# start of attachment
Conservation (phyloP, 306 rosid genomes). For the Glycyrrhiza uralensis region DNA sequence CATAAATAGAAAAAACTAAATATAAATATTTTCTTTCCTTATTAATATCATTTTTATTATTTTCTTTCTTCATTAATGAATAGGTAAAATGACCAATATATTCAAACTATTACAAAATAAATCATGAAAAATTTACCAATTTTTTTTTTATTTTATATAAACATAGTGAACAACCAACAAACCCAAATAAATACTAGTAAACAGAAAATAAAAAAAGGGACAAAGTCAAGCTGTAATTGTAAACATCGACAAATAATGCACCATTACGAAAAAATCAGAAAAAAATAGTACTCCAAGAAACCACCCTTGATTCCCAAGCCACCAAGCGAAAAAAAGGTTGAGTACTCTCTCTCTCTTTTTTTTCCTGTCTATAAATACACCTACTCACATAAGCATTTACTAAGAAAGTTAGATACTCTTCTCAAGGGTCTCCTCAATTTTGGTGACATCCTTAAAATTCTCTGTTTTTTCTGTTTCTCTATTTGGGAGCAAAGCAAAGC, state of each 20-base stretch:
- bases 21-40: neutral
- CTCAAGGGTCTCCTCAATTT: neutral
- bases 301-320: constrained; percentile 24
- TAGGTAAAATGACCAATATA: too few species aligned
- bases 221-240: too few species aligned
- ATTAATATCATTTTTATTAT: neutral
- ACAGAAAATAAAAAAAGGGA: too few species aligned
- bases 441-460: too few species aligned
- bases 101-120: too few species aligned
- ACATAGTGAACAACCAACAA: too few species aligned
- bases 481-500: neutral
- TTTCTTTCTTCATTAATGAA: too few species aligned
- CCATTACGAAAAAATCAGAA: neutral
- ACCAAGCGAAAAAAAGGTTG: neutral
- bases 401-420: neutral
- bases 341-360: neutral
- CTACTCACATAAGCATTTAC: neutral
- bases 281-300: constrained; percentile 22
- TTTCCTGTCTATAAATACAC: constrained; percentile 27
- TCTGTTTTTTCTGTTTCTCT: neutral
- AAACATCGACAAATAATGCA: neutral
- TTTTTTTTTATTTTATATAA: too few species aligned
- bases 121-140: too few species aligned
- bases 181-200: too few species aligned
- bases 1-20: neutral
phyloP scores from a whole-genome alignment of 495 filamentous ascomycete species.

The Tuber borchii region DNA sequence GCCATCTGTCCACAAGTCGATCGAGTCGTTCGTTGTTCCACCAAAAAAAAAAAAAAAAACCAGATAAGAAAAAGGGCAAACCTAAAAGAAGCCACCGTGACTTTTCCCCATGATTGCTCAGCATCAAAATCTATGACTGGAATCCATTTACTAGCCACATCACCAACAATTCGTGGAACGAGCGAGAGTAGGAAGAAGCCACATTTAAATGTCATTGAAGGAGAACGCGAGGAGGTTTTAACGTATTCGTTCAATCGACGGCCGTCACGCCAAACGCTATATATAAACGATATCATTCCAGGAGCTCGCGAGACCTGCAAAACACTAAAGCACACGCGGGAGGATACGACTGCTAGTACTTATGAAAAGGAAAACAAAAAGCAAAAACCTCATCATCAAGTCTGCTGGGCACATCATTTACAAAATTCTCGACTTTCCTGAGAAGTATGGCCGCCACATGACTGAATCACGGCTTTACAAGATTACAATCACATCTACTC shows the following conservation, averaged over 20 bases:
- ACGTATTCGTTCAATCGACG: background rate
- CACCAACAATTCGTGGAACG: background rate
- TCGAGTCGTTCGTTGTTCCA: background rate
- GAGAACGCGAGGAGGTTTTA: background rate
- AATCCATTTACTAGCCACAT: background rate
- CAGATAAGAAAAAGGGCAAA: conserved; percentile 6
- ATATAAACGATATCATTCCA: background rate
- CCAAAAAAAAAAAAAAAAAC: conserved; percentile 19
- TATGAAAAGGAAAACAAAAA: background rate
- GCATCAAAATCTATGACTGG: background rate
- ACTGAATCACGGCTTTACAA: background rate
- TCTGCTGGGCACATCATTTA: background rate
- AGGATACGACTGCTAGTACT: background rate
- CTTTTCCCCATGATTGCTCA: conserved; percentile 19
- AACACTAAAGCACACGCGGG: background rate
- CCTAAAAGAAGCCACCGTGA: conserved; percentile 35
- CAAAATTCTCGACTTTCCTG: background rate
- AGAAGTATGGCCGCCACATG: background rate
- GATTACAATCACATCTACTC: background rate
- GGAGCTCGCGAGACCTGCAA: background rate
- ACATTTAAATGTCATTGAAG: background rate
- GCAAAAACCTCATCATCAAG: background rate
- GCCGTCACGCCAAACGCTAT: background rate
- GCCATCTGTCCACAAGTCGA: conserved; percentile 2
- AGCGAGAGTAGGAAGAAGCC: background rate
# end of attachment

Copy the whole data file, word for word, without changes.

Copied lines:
Conservation (phyloP, 306 rosid genomes). For the Glycyrrhiza uralensis region DNA sequence CATAAATAGAAAAAACTAAATATAAATATTTTCTTTCCTTATTAATATCATTTTTATTATTTTCTTTCTTCATTAATGAATAGGTAAAATGACCAATATATTCAAACTATTACAAAATAAATCATGAAAAATTTACCAATTTTTTTTTTATTTTATATAAACATAGTGAACAACCAACAAACCCAAATAAATACTAGTAAACAGAAAATAAAAAAAGGGACAAAGTCAAGCTGTAATTGTAAACATCGACAAATAATGCACCATTACGAAAAAATCAGAAAAAAATAGTACTCCAAGAAACCACCCTTGATTCCCAAGCCACCAAGCGAAAAAAAGGTTGAGTACTCTCTCTCTCTTTTTTTTCCTGTCTATAAATACACCTACTCACATAAGCATTTACTAAGAAAGTTAGATACTCTTCTCAAGGGTCTCCTCAATTTTGGTGACATCCTTAAAATTCTCTGTTTTTTCTGTTTCTCTATTTGGGAGCAAAGCAAAGC, state of each 20-base stretch:
- bases 21-40: neutral
- CTCAAGGGTCTCCTCAATTT: neutral
- bases 301-320: constrained; percentile 24
- TAGGTAAAATGACCAATATA: too few species aligned
- bases 221-240: too few species aligned
- ATTAATATCATTTTTATTAT: neutral
- ACAGAAAATAAAAAAAGGGA: too few species aligned
- bases 441-460: too few species aligned
- bases 101-120: too few species aligned
- ACATAGTGAACAACCAACAA: too few species aligned
- bases 481-500: neutral
- TTTCTTTCTTCATTAATGAA: too few species aligned
- CCATTACGAAAAAATCAGAA: neutral
- ACCAAGCGAAAAAAAGGTTG: neutral
- bases 401-420: neutral
- bases 341-360: neutral
- CTACTCACATAAGCATTTAC: neutral
- bases 281-300: constrained; percentile 22
- TTTCCTGTCTATAAATACAC: constrained; percentile 27
- TCTGTTTTTTCTGTTTCTCT: neutral
- AAACATCGACAAATAATGCA: neutral
- TTTTTTTTTATTTTATATAA: too few species aligned
- bases 121-140: too few species aligned
- bases 181-200: too few species aligned
- bases 1-20: neutral
phyloP scores from a whole-genome alignment of 495 filamentous ascomycete species.

The Tuber borchii region DNA sequence GCCATCTGTCCACAAGTCGATCGAGTCGTTCGTTGTTCCACCAAAAAAAAAAAAAAAAACCAGATAAGAAAAAGGGCAAACCTAAAAGAAGCCACCGTGACTTTTCCCCATGATTGCTCAGCATCAAAATCTATGACTGGAATCCATTTACTAGCCACATCACCAACAATTCGTGGAACGAGCGAGAGTAGGAAGAAGCCACATTTAAATGTCATTGAAGGAGAACGCGAGGAGGTTTTAACGTATTCGTTCAATCGACGGCCGTCACGCCAAACGCTATATATAAACGATATCATTCCAGGAGCTCGCGAGACCTGCAAAACACTAAAGCACACGCGGGAGGATACGACTGCTAGTACTTATGAAAAGGAAAACAAAAAGCAAAAACCTCATCATCAAGTCTGCTGGGCACATCATTTACAAAATTCTCGACTTTCCTGAGAAGTATGGCCGCCACATGACTGAATCACGGCTTTACAAGATTACAATCACATCTACTC shows the following conservation, averaged over 20 bases:
- ACGTATTCGTTCAATCGACG: background rate
- CACCAACAATTCGTGGAACG: background rate
- TCGAGTCGTTCGTTGTTCCA: background rate
- GAGAACGCGAGGAGGTTTTA: background rate
- AATCCATTTACTAGCCACAT: background rate
- CAGATAAGAAAAAGGGCAAA: conserved; percentile 6
- ATATAAACGATATCATTCCA: background rate
- CCAAAAAAAAAAAAAAAAAC: conserved; percentile 19
- TATGAAAAGGAAAACAAAAA: background rate
- GCATCAAAATCTATGACTGG: background rate
- ACTGAATCACGGCTTTACAA: background rate
- TCTGCTGGGCACATCATTTA: background rate
- AGGATACGACTGCTAGTACT: background rate
- CTTTTCCCCATGATTGCTCA: conserved; percentile 19
- AACACTAAAGCACACGCGGG: background rate
- CCTAAAAGAAGCCACCGTGA: conserved; percentile 35
- CAAAATTCTCGACTTTCCTG: background rate
- AGAAGTATGGCCGCCACATG: background rate
- GATTACAATCACATCTACTC: background rate
- GGAGCTCGCGAGACCTGCAA: background rate
- ACATTTAAATGTCATTGAAG: background rate
- GCAAAAACCTCATCATCAAG: background rate
- GCCGTCACGCCAAACGCTAT: background rate
- GCCATCTGTCCACAAGTCGA: conserved; percentile 2
- AGCGAGAGTAGGAAGAAGCC: background rate